George Bacso and Arthur Ashe
One of our least publicized assets, yet one of the most important, is our own USPTA Hall of Fame. We spend so much talking about the matters that are at the forefront of our association today that not enough time is dedicated to celebrating those figures who have contributed so mightily to our organization over the years and to the game in general. I am reminded of this fact as we recognize the 2018 Grand Inductees into the USPTA Hall of Fame during this year’s Tennis Teachers Conference in New York City on the eve of the US Open.
2018 is an anniversary of sorts for our Hall of Fame because it began in 1993. Our first inductee was the beloved Arthur Ashe. Is it not ironic that 25 years before that, Arthur was the first African American male to win a Grand Slam and the first to win the title in the era of open tennis at the US Open? Thus, we are not only celebrating the 25-year anniversary of the USPTA Hall of Fame but also 50 years of open tennis. Where does the time go?
Our second inductee in 1994 was the late, great George Bacso. No one embodied the principals and ideals of the USPTA more than George, who not only served as our national head tester for so many years but also as president of the USPTA from 1978-1980. Since those early days, the USPTA has recognized a total of 19 other giants in the tennis teaching profession, including the late Tim Heckler, whose name will forever be linked with the USPTA Hall of Fame. All inductees will receive the USPTA Tim Heckler Hall of Fame Award as they are inducted.
This is the association’s highest honor afforded any person, national or international, living or deceased. Inductees have given exemplary service to the tennis-teaching profession. Inductees must have momentous international and/or national tennis industry or teaching service, be well known by name to teaching professionals in the country in which they reside and fulfill various other requirements.
Against this set of criteria, we honor our two newest inductees in 2018, Kathy Woods and the late Jimmy Evert. Kathy has had a distinguished 30 year career as a tennis teacher and mentor for so many people, it is hard to count. She has held countless positions as a director at clubs in Connecticut, New Jersey, Pennsylvania, and in St. Petersburg, Florida before being named the director of tennis at the USTA National Campus in Lake Nona prior to its opening in January 2017. There, she has grown the teaching staff from nothing to over 24 professionals where local programming is busting at the seams. Most notably, she is the only female president of the USPTA (from 1994-1996) and will only be the second female inducted into our Hall of Fame (the first was Doris Hart in 2012). Congratulations Kathy on this well deserved award.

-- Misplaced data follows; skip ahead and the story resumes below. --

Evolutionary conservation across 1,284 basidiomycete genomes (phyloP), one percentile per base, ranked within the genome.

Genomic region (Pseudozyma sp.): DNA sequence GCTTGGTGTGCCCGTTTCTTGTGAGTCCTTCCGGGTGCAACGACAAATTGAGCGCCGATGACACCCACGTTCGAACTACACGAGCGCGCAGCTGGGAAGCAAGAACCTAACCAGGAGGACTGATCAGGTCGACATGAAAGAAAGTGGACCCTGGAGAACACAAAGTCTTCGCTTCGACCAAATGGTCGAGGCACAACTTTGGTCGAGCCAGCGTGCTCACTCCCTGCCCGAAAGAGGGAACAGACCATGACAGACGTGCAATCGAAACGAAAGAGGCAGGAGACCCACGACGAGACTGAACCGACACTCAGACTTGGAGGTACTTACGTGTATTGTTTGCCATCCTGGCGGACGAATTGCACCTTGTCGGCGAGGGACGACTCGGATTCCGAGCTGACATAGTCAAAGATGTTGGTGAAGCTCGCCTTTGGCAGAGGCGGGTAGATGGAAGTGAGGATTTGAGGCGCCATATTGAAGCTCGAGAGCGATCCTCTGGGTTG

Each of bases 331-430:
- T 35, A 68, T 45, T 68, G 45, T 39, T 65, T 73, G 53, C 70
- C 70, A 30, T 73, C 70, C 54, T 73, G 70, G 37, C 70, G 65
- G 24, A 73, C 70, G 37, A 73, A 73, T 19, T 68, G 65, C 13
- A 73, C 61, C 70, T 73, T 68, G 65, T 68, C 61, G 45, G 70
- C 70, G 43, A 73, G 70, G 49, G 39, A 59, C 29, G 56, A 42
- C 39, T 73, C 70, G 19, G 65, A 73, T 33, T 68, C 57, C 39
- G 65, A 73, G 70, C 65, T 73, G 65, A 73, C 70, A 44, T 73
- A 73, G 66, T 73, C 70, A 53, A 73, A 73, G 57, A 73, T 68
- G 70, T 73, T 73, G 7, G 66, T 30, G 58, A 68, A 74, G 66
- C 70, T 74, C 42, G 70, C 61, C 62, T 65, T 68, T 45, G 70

If there ever was an example of how to be an ideal tennis parent, Jimmy Evert was it. I only wish all tennis parents in today’s junior competitive world could conduct themselves like Evert. A gentlemen’s gentleman, he embodied class, dignity, respect and modesty. He raised his five kids to be champions, both on and off the court. But, it wasn’t just his own children that he impacted. The Holiday Park Tennis Center in Ft. Lauderdale, Florida was the epicenter of junior development in South Florida in the 70’s and 80’s, where players could go, hang out and play all day. World class touring pros like Brian and Larry Gottfried, Frank Froehling, Harold Solomon, and later, Jennifer Capriati, along with Chrissie and her siblings were taught sportsmanship, effort, how to deal with adversity and so much more. I doubt Evert ever raised his voice to anyone.
In recognition of his long-standing service to the Ft. Lauderdale community, Holiday Park was renamed the Jimmy Evert Tennis Center when he retired. A 63-year member of the USPTA, Jimmy passed in 2015 leaving a legacy that will long be remembered.
We are proud to have both Kathy Woods and Jimmy Evert joining the esteemed group of previous inductees who all represent the best that our industry has produced. Each, in their own right, were or are regarded as pioneers in our sport. They will forever be etched in the annals of our association. I am grateful to have known many the inductees in my career.